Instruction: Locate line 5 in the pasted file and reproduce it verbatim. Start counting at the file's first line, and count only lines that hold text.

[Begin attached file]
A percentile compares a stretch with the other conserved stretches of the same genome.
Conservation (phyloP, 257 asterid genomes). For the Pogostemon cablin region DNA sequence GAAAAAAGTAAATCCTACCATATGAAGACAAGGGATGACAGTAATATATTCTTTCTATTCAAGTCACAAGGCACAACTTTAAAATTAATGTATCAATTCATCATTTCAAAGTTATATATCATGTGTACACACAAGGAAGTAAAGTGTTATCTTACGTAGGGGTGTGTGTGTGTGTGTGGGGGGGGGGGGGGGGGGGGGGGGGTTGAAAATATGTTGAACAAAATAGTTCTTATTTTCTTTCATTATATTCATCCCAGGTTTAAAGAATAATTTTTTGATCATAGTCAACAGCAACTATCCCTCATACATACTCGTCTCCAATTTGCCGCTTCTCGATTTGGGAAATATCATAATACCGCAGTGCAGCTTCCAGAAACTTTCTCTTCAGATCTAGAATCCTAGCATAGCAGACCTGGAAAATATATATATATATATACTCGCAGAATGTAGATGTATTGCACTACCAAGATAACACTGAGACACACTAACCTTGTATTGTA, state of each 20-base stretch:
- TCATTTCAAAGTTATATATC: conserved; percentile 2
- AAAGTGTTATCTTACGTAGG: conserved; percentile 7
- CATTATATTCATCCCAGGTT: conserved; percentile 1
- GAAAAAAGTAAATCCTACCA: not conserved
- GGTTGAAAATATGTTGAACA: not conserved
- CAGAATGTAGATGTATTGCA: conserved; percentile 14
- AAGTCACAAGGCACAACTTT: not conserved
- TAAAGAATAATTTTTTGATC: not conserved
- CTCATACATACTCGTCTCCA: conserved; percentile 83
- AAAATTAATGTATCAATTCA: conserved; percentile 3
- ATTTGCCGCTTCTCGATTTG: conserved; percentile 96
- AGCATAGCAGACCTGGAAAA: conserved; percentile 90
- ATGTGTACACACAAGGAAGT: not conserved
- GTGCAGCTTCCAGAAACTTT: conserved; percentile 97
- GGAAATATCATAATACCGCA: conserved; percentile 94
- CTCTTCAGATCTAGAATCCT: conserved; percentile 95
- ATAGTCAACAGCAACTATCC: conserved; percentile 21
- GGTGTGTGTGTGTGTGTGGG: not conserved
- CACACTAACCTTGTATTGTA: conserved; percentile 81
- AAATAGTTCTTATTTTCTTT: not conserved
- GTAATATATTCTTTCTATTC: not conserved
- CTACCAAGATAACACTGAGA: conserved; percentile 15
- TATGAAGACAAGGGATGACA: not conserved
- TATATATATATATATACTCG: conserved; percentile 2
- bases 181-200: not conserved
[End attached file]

- CATTATATTCATCCCAGGTT: conserved; percentile 1